From Rediff.com: In the recent elections, the Congress made stunning gains over rivals BJP in rural Gujarat, winning 62 of 109 seats. According to food policy analyst and activist Devinder Sharma, this is a direct result of Gujarat’s prolonged and acute agrarian crisis being ignored by the ruling party, the urban-centric media and pollsters alike.
From The Indian Express: Yogendra Yadav, who is part of a platform of over 180 farmers’ organisations that have come together to raise key demands, says: “(One of the things) I have seen, which cuts across all farmers, is anger against government. This all-round disenchantment is more so against the current government at the Centre.”
From The Hindu: Bidar’s Naubad karez, or tunnel wells, are an ancient engineering marvel. It’s a complex system, which works inversely underground to leverage gravity — that is, the plateau’s natural gradient ascends from the mouth to the mother well but the tunnel underneath has been cut to descend from the mother well to the mouth.
Devinder Sharma writes: The development process is so designed that cities have been made drought proof over the years… Life in the mega city does not even provide an inkling of a severe drought prevailing everywhere in the state, where as many as 139 of the 176 taluks have been declared drought hit this year.
From The Tribune: The drought has affected 21 of the 32 districts, including the ‘rice bowl’ area of the Cauvery delta, where we travelled. Farmers’ distress was visible everywhere. This is not just a natural disaster. Our travel made it clear that a good deal of farmers’ distress is due to man-made or policy-induced disaster.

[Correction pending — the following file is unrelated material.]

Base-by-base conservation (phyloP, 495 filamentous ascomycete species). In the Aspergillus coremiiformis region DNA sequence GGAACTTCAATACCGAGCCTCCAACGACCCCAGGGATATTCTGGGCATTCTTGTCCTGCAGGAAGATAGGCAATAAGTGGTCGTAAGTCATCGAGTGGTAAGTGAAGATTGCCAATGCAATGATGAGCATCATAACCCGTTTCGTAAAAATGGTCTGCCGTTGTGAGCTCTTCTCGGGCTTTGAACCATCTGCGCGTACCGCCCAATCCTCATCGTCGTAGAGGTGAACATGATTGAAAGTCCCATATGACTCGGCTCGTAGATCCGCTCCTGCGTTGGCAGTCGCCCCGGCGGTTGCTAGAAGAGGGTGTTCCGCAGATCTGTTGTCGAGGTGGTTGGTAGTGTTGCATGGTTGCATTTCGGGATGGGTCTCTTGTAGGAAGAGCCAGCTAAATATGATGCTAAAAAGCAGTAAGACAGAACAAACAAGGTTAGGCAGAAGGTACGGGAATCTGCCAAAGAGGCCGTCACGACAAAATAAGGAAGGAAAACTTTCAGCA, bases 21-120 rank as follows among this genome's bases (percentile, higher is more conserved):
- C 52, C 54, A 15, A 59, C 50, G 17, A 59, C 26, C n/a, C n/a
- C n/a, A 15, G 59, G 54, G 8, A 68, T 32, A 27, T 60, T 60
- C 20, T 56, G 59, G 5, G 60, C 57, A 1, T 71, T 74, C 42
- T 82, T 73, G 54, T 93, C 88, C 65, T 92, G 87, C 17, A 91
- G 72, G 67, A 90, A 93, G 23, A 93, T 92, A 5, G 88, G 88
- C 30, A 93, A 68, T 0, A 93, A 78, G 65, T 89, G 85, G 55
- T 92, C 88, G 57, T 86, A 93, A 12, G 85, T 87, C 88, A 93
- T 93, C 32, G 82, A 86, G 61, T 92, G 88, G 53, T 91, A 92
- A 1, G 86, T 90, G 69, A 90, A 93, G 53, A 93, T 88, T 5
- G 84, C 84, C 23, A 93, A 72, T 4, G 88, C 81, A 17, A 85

Keith Schneider reports: The thickening chain of death and sorrow in the Cauvery Delta, formed from the powerful links of water, agricultural, and industrial policy, is bludgeoning Tamil Nadu. The human toll, counted in the escalating numbers of shattered hearts, is a disturbing measure of how extravagant, water-consuming development practices no longer fit environmental conditions.
This is the introductory article in Firstpost’s nine-part series of ground reports on the ongoing water crisis in south India. The series will cover various aspects of the near-calamitous situation in Karnataka, Kerala, Tamil Nadu, Andhra Pradesh and Telangana, with the onset of blistering heat waves that are putting more pressure on existing water resources.
Shoaib Daniyal reports: The theatrics of the recent protest by Tamil Nadu farmers in Delhi might seem odd, but it was driven by a disastrous situation in the state. This country-wide map of water reservoir levels shows just how bad things are: the state has 81% less water in its reservoirs than its 10-year average.
A new modeling study published in The Lancet suggests that India’s agricultural need for water can be met if Indians introduce minor diet changes. Research team leader Alan Dangour tells Down to Earth that “dietary change is a potential way to improve resilience of the Indian food system in the face of future groundwater decline.”
Hari Pulakkat writes: The country’s water data has been largely hidden from public view, and what was available was poor or untrustworthy. This brings up a question rarely asked by policymakers. If scientists find it difficult to analyse the country’s water resources at the moment, how valid are the reports that forecast India’s water future?
From Policy Forum: India is now facing a water situation that is significantly worse than anything previous generations ever faced. All water bodies near population centres are now grossly polluted. Interstate disputes over river water allocations are becoming increasingly intense. Surface water conditions in the country are bad. However, the groundwater situation is even worse.
Nityanand Jayaraman writes: Coke and Pepsi are the best-known agents of commodification of water. It’s unethical and immoral for a resource that is so vital to life to be commodified. So, every nail in the coffins of companies involved in selling water –like Coke, Pepsi, Nestle, Tata and so on– is a nail well driven.
Live Mint reports: Kerala is going through its worst drought in a century, damaging 30,353 hectares of agricultural land and resulting in a loss of Rs225 crore. Kerala revenue minister E. Chandrasekharan, during the budget session of the assembly on Wednesday, said only 44% of water remains in the state’s reservoirs as on 17 January.